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Greenpeace Tells Multinationals To Stop Exploiting

Greenpeace Tells Multinationals To Stop Exploiting Biodiversity And Abusing Patent Laws

Rome/Hamburg, June 25th, 2001 – Greenpeace research presented today in Rome shows how multinational companies like agrochemical giant DuPont are systematically trying to abuse patent laws to get exclusive rights over the biological diversity in crops (1). The environmental organisation has issued a legal challenge to a DuPont patent (2), with support from a number of other Latin American organisations, as well as the Mexican government. The research, revealed at the opening session of the United Nations Food and Agriculture Organisation (FAO) Conference in Italy shows how multinational companies are trying to gain worldwide control over seed, food and feed through renewed lobby efforts. The “International Undertaking” conference is trying to set global rules for conservation of biological diversity in crop plants and access to food production and seeds (3). One of the most critical issues at stake is the patentability of genes, plants and seeds.

“Companies like Dupont are systematically claiming property rights on both genes which are not “inventions”, and also on conventionally bred plants. Such abuses clearly are acts of ‘Biopiracy’, and many developing countries see it as the theft of their genetic resources by private companies based in the rich developed world, where their sole motivation is profit, ” said Christoph Then, Greenpeace expert on patents.

Increasingly, multinationals are taking genetic resources out of the public domain, and claim them as their private property through patent protection. Greenpeace is demanding that seeds, plants and gene sequences, in particular for crop plants should not be patented. The International Undertaking conference starting today should be seen to send a clear message and become a strong international framework to stop those patents.

“Living organisms and their genes should not be subjected to exclusive intellectual property rights such as patents, and a small group of countries and their multinational agriculture and biotechnology industries must not be allowed to turn biological diversity into private property and the pursuit of profit,” added Then. “If this trend is not stopped, we will soon be facing the erosion of agricultural biodiversity, decreased food security, and loss of farmers’ livelihoods and rights,” he added.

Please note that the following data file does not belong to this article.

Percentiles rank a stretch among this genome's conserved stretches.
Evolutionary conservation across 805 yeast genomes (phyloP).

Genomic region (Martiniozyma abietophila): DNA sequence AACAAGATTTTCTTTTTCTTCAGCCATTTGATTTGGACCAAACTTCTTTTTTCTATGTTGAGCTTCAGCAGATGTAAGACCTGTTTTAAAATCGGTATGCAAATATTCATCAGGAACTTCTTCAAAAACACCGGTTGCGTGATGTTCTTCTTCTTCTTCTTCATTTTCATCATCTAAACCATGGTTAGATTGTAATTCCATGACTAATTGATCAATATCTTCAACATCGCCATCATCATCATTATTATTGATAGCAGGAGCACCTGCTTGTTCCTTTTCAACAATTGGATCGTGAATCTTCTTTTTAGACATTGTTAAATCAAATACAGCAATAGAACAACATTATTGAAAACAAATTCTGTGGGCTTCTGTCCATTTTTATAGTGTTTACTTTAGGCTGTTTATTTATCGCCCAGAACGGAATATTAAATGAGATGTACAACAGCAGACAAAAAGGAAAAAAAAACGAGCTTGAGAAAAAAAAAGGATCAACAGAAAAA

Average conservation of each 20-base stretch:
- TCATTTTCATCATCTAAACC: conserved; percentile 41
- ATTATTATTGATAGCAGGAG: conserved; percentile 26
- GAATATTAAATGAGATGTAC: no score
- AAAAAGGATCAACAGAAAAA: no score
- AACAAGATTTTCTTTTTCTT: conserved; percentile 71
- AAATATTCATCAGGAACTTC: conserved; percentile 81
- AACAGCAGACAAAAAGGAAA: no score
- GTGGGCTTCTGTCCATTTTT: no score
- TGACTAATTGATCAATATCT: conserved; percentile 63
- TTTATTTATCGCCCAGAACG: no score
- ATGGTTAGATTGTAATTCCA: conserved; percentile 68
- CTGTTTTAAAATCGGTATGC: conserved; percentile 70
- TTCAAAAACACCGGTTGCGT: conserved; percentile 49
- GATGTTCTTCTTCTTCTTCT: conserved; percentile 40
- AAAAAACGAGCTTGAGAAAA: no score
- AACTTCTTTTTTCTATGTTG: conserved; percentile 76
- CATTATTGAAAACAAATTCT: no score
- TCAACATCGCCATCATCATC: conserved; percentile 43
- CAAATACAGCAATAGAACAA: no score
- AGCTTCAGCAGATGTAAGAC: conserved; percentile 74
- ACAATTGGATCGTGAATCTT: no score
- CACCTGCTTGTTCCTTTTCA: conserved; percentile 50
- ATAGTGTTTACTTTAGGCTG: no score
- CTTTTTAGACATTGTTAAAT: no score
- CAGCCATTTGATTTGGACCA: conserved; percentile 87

Together with seven international NGOs, Greenpeace demands are the following: - STOP the sell-out of biological diversity - STOP intellectual property rights, which restrict access to plant genetic resources - STOP patents on seeds, plants and gene sequences - CREATE a legally binding framework for fair sharing of benefits arising from the use of crop plants, in connection with international programmes for the conservation of genetic resources in poor countries.

For more information: Greenpeace at the meeting in Rome: Christoph Then, Greenpeace Campaigner, Mob: +49 171 8780 832; Arnaud Apoteker, Greenpeace International Genetic Engineering Campaigner, Mob: +33607573160; Greenpeace Italy GE Campaign, Luca Colombo, Tel: +39065783531; Greenpeace Italy Press Desk, Tel: +39 06572 999 05; Greenpeace International Press Desk, Teresa Merilainen, Tel:+31205236637

Notes to the Editors: (1) See background document: “Stop Biopiracy and Tricky Patents”, A Greenpeace paper for the delegations at the June 25- 30, 2001 FAO Conference on the “International Undertaking” in Rome, Italy.

(2) Greenpeace filed a legal challenge at the European Patent Office (EPO) against a Dupont patent (Patent EP 744 888) which covers all maize plants with a higher content of oil. Such plants have been growing in Latin America for centuries. The text of the EPO patent to be found at { HYPERLINK } The legal challenge was filed by Greenpeace Germany, together with the German catholic Organisation, Misereor.

(3) See background document “International Undertaking”: Protecting free access to plant genetic resources for food security available at


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